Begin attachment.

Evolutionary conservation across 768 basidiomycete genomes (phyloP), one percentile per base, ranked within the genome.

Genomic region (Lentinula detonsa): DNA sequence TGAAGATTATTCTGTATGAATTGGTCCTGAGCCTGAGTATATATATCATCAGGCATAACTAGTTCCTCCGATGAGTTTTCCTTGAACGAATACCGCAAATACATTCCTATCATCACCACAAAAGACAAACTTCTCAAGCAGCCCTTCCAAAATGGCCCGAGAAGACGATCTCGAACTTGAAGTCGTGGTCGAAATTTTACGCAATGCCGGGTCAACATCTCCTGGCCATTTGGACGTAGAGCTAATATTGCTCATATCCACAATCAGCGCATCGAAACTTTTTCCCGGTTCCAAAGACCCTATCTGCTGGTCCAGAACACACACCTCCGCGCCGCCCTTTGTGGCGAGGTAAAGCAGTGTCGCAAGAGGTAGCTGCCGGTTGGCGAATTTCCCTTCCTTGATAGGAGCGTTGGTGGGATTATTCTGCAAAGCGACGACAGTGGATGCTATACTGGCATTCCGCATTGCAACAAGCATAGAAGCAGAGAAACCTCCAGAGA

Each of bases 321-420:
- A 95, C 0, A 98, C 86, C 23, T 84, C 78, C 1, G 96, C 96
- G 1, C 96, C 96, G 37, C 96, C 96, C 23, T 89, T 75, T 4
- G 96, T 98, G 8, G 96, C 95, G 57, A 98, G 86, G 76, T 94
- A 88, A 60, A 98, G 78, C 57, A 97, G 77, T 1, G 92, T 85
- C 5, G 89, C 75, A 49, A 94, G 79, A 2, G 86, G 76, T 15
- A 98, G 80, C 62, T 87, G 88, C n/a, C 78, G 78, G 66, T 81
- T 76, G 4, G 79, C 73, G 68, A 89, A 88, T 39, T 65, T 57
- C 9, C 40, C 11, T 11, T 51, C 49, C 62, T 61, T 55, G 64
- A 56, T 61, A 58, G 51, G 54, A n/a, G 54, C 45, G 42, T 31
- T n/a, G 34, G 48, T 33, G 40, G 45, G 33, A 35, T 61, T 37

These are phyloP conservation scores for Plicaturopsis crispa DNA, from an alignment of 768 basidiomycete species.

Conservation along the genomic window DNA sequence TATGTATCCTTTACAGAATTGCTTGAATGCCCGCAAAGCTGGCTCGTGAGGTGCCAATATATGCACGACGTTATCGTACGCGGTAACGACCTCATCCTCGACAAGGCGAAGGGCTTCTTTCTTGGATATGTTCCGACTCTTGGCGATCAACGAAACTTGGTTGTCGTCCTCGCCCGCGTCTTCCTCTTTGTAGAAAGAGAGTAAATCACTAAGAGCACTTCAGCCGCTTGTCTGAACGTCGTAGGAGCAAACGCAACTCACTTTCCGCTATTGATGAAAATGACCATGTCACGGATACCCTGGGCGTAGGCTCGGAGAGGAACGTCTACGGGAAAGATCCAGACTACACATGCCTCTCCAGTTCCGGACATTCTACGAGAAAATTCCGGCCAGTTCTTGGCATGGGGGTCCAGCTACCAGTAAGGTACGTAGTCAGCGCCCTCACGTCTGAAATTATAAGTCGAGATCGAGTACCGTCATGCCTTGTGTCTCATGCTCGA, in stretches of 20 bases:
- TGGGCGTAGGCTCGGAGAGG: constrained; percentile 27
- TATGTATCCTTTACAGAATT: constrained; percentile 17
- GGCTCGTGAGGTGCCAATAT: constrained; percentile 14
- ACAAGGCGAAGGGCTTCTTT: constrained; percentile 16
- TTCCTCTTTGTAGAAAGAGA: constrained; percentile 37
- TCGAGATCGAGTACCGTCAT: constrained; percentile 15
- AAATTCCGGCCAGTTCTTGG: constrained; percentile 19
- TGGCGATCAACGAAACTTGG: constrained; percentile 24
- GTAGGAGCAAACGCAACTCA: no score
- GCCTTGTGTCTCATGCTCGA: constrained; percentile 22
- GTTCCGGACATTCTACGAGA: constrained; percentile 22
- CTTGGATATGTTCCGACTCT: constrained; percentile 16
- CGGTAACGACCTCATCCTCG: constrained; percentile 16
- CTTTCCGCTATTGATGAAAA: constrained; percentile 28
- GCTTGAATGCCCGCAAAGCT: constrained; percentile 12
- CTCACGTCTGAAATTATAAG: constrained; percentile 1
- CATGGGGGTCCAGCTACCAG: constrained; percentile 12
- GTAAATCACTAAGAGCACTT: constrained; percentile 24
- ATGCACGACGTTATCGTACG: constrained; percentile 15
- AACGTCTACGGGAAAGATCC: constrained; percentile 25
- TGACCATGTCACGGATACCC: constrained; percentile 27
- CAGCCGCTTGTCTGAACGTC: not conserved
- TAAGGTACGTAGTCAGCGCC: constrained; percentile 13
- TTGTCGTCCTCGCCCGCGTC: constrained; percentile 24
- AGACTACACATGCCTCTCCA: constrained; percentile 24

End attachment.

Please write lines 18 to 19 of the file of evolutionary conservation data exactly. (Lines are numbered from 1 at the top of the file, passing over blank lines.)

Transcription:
- GGCTCGTGAGGTGCCAATAT: constrained; percentile 14
- ACAAGGCGAAGGGCTTCTTT: constrained; percentile 16